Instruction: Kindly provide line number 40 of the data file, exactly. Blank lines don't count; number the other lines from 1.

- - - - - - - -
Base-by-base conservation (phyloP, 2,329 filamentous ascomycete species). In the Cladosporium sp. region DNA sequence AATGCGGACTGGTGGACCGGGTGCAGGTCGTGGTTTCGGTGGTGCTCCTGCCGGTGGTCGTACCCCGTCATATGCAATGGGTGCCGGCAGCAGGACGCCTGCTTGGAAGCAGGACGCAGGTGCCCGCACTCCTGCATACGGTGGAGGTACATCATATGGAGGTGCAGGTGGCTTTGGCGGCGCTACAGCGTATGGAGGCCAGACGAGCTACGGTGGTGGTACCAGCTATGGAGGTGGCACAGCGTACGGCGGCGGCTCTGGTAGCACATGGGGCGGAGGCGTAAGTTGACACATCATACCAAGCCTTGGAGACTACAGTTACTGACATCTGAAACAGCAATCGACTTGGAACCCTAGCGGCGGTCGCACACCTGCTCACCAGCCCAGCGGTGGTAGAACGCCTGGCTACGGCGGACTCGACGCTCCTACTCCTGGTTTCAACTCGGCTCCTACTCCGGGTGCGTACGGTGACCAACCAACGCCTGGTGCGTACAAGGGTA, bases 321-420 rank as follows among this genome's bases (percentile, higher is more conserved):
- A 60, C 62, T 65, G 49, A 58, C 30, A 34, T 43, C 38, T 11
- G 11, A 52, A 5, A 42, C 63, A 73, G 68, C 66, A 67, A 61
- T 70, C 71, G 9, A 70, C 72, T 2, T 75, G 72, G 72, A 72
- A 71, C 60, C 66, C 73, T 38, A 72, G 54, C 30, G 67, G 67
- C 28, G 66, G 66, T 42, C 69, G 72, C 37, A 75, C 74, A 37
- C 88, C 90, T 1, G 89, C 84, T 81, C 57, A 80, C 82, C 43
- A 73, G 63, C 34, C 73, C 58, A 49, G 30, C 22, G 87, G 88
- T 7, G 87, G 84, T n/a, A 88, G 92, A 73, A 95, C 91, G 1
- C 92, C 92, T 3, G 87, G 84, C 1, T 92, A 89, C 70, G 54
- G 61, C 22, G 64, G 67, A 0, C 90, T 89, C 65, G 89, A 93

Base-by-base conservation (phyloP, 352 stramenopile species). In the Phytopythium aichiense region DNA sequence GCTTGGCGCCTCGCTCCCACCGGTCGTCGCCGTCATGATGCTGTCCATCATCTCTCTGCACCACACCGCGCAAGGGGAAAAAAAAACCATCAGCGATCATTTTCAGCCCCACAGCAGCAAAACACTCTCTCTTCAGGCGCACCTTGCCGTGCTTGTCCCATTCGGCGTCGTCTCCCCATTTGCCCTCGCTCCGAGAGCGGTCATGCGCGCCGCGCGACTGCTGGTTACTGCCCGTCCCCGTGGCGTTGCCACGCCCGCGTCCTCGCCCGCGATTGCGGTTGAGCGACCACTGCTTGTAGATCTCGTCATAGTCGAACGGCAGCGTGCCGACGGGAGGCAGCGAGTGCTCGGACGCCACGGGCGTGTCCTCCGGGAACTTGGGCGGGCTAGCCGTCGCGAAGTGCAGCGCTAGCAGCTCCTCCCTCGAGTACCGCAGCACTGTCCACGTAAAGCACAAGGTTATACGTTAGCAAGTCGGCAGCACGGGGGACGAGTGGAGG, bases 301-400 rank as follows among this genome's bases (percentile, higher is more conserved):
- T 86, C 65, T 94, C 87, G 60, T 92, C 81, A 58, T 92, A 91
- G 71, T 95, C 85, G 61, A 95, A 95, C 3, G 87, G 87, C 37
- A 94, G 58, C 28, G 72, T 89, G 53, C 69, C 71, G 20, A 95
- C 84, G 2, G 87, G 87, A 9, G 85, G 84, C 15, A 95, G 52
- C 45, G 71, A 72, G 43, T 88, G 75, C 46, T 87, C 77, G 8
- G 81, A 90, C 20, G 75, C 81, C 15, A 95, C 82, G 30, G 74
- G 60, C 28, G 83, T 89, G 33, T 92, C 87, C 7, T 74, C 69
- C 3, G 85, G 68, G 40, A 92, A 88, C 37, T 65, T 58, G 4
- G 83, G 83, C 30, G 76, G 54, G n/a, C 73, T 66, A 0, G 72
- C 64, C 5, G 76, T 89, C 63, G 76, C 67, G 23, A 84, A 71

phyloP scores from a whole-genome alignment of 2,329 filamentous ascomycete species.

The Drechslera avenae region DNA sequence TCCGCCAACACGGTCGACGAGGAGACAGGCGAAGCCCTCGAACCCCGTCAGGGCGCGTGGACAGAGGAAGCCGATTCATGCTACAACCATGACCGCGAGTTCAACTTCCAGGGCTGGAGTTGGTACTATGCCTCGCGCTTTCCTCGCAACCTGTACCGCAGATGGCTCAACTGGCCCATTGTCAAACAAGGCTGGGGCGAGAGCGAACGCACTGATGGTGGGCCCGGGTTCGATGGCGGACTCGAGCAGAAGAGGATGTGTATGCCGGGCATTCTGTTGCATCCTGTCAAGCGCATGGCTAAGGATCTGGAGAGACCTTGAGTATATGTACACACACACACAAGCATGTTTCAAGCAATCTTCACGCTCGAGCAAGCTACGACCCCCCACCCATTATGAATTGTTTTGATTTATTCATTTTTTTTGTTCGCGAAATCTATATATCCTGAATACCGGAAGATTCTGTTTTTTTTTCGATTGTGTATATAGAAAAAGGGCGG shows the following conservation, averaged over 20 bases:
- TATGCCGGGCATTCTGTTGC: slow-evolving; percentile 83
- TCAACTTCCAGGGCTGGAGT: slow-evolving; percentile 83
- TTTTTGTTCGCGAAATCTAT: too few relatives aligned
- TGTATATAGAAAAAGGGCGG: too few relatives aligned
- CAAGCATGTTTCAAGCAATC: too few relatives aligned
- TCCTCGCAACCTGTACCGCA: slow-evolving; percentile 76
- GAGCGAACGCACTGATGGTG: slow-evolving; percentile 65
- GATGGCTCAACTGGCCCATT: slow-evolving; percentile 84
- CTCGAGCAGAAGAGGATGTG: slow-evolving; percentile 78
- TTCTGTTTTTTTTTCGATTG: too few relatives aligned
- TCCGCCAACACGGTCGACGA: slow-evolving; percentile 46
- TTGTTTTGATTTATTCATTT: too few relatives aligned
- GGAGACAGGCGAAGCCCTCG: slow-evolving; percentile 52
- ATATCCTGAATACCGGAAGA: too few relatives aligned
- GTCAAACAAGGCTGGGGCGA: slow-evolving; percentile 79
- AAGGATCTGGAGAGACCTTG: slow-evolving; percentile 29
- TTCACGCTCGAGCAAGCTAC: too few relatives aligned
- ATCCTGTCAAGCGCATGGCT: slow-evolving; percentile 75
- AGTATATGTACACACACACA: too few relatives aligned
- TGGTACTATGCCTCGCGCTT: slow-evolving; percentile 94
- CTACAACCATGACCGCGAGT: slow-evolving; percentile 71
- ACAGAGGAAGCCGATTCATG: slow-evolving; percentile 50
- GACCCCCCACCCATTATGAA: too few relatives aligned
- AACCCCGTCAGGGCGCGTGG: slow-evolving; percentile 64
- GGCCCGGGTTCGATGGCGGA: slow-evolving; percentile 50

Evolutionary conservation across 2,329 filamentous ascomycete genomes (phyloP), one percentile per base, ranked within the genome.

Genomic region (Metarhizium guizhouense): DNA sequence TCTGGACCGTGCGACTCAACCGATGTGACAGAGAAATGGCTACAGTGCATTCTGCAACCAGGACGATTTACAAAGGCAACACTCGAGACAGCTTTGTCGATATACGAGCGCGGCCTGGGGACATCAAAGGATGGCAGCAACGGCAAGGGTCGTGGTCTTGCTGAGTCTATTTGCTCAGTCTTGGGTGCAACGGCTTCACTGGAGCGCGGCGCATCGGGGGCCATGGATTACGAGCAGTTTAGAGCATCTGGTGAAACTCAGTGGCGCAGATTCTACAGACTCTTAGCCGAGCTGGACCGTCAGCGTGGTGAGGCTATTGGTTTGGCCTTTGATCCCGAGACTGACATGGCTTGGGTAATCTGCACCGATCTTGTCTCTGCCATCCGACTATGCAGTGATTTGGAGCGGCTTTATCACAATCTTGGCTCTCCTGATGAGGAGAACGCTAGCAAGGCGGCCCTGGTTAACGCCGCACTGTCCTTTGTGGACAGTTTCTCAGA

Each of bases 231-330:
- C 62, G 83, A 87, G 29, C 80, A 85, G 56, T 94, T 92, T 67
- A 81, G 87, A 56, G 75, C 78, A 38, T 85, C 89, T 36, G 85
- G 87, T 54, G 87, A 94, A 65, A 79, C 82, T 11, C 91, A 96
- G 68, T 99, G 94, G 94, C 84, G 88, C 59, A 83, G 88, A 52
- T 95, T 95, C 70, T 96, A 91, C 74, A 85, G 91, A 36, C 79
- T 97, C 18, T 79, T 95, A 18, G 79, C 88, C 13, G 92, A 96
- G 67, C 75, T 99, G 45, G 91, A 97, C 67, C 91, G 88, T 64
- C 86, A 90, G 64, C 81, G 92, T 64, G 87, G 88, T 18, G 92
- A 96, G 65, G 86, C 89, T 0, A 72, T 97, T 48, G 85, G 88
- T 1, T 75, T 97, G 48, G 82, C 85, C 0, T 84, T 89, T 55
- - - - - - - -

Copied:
- AAGGATCTGGAGAGACCTTG: slow-evolving; percentile 29